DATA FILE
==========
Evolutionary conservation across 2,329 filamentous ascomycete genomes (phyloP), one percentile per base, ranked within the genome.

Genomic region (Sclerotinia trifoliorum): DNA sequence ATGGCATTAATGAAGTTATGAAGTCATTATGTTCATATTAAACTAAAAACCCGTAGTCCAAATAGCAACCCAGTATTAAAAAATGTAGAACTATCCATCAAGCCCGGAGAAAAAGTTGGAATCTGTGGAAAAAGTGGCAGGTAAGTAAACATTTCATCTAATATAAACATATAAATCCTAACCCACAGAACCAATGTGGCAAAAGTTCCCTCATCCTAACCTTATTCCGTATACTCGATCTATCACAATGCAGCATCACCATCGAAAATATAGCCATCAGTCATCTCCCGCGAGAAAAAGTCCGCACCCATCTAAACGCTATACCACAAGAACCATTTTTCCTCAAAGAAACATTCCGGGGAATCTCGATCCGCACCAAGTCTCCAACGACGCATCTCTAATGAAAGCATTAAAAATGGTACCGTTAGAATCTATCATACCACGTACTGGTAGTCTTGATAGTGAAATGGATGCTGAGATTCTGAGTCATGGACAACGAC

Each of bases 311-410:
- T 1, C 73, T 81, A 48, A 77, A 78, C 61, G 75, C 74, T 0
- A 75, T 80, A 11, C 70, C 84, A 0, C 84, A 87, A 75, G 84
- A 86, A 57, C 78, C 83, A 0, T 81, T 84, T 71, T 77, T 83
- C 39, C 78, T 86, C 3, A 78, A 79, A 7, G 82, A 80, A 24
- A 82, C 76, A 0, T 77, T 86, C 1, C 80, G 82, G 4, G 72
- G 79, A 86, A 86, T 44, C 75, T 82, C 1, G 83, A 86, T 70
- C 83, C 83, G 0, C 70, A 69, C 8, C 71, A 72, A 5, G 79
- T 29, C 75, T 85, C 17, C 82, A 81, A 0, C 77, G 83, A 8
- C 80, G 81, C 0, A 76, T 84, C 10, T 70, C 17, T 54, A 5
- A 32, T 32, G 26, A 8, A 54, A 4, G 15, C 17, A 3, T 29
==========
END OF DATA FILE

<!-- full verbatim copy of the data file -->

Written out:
Evolutionary conservation across 2,329 filamentous ascomycete genomes (phyloP), one percentile per base, ranked within the genome.

Genomic region (Sclerotinia trifoliorum): DNA sequence ATGGCATTAATGAAGTTATGAAGTCATTATGTTCATATTAAACTAAAAACCCGTAGTCCAAATAGCAACCCAGTATTAAAAAATGTAGAACTATCCATCAAGCCCGGAGAAAAAGTTGGAATCTGTGGAAAAAGTGGCAGGTAAGTAAACATTTCATCTAATATAAACATATAAATCCTAACCCACAGAACCAATGTGGCAAAAGTTCCCTCATCCTAACCTTATTCCGTATACTCGATCTATCACAATGCAGCATCACCATCGAAAATATAGCCATCAGTCATCTCCCGCGAGAAAAAGTCCGCACCCATCTAAACGCTATACCACAAGAACCATTTTTCCTCAAAGAAACATTCCGGGGAATCTCGATCCGCACCAAGTCTCCAACGACGCATCTCTAATGAAAGCATTAAAAATGGTACCGTTAGAATCTATCATACCACGTACTGGTAGTCTTGATAGTGAAATGGATGCTGAGATTCTGAGTCATGGACAACGAC

Each of bases 311-410:
- T 1, C 73, T 81, A 48, A 77, A 78, C 61, G 75, C 74, T 0
- A 75, T 80, A 11, C 70, C 84, A 0, C 84, A 87, A 75, G 84
- A 86, A 57, C 78, C 83, A 0, T 81, T 84, T 71, T 77, T 83
- C 39, C 78, T 86, C 3, A 78, A 79, A 7, G 82, A 80, A 24
- A 82, C 76, A 0, T 77, T 86, C 1, C 80, G 82, G 4, G 72
- G 79, A 86, A 86, T 44, C 75, T 82, C 1, G 83, A 86, T 70
- C 83, C 83, G 0, C 70, A 69, C 8, C 71, A 72, A 5, G 79
- T 29, C 75, T 85, C 17, C 82, A 81, A 0, C 77, G 83, A 8
- C 80, G 81, C 0, A 76, T 84, C 10, T 70, C 17, T 54, A 5
- A 32, T 32, G 26, A 8, A 54, A 4, G 15, C 17, A 3, T 29